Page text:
Placebo study frames depression treatment puzzle

Aug 01, 2006

Treating major depression can be quite a puzzle, and a newly published UCLA study suggests medication is just one of many potential pieces.

Published in the August 2006 edition of the American Journal of Psychiatry, the study used electroencephalogram (EEG) measurements to demonstrate an association between eventual clinical outcome and regional changes in brain activity during a placebo lead-in phase prior to antidepressant treatment.

The findings suggest that factors such as patient beliefs and expectations, doctor-patient relationships, or treatment history help complete the treatment picture.

In this study, all subjects received blinded treatment with placebo for one week prior to receiving antidepressant medication. A "placebo lead-in" phase is commonly used to familiarize patients with study procedures and to minimize the effect of any pre-existing treatment for depression. The placebo lead-in includes patient care, participation and treatment with placebo; the clinical impact is largely unknown.

This study is the first to assess the relationship between brain changes during the placebo lead-in phase and later clinical outcome of antidepressant treatment.

"Treatment results appear to be predicted, in part, by changes in brain activity found during placebo lead-in--prior to the actual use of antidepressant medication," said lead author Aimee M. Hunter, a research associate at the Semel Institute for Neuroscience and Human Behavior at UCLA. "More research is needed to identify the impact of other non-drug factors that affect brain activity and clinical improvement in patients receiving antidepressant treatment." Semel Institute researchers examined data from 51 adults with major depression who were involved in two independent, double-blind placebo-controlled trials.

Quantitative EEG cordance measures were taken at baseline and at the end of the placebo lead-in period. Cordance is a quantitative EEG (QEEG) imaging technique developed at UCLA to measure brain function. Measurements are performed by placing recording electrodes on the scalp. The electrodes connect to the body through conductive paste or gel. It does not hurt and involves no radioactivity. The electrodes are connected to a computer, which measures the signals coming from the brain and processes them into colorful patterns.

Relationships between regional cordance changes at the end of the placebo lead-in period and clinical outcome were examined using a statistical tool called multiple linear regression analysis. Final outcomes were determined using Hamilton Rating Scale for Depression scores.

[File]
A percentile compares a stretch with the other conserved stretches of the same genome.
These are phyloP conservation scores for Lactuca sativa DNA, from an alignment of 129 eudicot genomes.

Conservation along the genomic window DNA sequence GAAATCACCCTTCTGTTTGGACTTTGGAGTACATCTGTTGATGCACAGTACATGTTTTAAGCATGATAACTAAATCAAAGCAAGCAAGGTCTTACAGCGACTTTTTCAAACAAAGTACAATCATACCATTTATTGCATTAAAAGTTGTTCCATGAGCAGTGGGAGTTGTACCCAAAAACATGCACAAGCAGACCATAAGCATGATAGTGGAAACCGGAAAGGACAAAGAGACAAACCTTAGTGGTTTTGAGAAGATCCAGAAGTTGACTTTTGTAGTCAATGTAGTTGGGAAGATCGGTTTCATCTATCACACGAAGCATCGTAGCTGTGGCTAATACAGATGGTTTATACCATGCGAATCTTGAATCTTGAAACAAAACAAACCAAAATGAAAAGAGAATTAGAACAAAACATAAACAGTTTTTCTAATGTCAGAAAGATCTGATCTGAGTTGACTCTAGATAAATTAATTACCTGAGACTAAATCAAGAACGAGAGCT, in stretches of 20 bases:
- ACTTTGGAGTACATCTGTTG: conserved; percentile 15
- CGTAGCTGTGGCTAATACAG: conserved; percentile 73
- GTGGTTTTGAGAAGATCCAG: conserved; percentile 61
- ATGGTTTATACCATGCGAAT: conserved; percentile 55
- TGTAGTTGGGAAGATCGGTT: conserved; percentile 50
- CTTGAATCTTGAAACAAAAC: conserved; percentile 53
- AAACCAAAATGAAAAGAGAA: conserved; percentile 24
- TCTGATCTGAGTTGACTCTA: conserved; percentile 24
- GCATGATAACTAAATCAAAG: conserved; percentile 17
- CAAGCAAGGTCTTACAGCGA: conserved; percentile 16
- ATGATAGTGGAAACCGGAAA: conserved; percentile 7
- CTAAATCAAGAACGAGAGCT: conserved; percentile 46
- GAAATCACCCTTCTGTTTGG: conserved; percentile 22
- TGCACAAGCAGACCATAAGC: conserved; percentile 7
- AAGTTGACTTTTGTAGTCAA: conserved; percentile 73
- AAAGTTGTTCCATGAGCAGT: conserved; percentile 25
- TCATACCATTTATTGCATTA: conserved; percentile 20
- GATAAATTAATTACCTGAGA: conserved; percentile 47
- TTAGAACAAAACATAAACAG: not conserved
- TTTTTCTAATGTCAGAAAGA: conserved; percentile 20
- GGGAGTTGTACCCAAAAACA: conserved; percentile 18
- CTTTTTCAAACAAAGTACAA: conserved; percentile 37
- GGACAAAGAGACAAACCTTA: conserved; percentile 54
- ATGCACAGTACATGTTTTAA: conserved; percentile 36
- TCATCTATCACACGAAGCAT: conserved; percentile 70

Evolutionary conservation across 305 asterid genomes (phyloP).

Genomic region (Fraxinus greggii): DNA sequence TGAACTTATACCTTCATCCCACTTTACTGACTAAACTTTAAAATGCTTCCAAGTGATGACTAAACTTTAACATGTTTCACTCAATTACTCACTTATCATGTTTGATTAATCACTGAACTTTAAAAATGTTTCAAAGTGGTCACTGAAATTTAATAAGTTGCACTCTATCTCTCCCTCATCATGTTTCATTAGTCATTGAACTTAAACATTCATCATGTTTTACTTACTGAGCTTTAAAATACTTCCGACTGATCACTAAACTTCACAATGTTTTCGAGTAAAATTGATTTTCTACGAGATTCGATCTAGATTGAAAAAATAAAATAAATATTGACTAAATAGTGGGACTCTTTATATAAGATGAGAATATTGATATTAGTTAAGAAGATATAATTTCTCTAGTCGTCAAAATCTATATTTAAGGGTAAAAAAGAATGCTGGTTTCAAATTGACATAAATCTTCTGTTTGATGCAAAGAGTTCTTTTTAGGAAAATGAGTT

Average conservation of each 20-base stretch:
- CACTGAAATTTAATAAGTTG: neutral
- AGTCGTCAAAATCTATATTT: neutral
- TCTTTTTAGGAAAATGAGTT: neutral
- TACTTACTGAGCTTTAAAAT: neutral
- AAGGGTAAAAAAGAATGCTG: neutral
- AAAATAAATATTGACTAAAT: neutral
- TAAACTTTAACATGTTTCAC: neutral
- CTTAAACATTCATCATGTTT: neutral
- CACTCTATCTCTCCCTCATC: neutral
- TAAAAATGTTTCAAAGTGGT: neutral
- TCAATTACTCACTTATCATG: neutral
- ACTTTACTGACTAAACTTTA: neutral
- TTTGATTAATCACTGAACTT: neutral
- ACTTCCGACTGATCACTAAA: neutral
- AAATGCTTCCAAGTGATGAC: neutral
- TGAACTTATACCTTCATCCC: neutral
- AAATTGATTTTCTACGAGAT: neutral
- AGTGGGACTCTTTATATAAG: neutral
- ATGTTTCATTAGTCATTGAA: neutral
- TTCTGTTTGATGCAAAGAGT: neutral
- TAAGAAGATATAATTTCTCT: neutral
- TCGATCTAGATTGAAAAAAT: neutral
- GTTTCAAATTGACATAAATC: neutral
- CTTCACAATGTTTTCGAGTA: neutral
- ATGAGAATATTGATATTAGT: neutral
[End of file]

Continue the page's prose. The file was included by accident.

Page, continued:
The study found that decreases in cordance in the prefrontal brain region during the placebo lead-in period were associated with lower depression-scale scores after eight weeks of antidepressant treatment. In subjects randomly assigned to medication, prefrontal changes during placebo lead-in explained 19 percent of the variance in final depression scores.

Source: University of California - Los Angeles

Explore further: Less than 1 percent of UK public research funding spent on antibiotic research in past 5 years

add to favorites email to friend print save as pdf

Related Stories

Social Security spent $300M on 'IT boondoggle'

9 hours ago

(AP)—Six years ago the Social Security Administration embarked on an aggressive plan to replace outdated computer systems overwhelmed by a growing flood of disability claims.

Cheaper wireless plans cut into AT&T 2Q profit

10 hours ago

(AP)—AT&T posted lower net income for the latest quarter due to cheaper cellphone plans it introduced as a response to aggressive pricing from smaller competitor T-Mobile US.

Awarded a Pell Grant? Better double-check

10 hours ago

(AP)—Potentially tens of thousands of students awarded a Pell Grant or other need-based federal aid for the coming school year could find it taken away because of a mistake in filling out the form.

Recommended for you

Monitoring the rise and fall of the microbiome

3 hours ago

Trillions of bacteria live in each person's digestive tract. Scientists believe that some of these bacteria help digest food and stave off harmful infections, but their role in human health is not well understood.

Common blood thinner for pregnant women proven ineffective

7 hours ago

It's a daily injection to the belly for pregnant women at risk of developing blood clots and it's ineffective, according to a clinical trial led by researchers at The Ottawa Hospital and published today by the prestigious ...

Shift work linked to heightened risk of type 2 diabetes

8 hours ago

Shift work is linked to a heightened risk of developing type 2 diabetes, with the risk seemingly greatest among men and those working rotating shift patterns, indicates an analysis of the available evidence published online ...

User comments : 0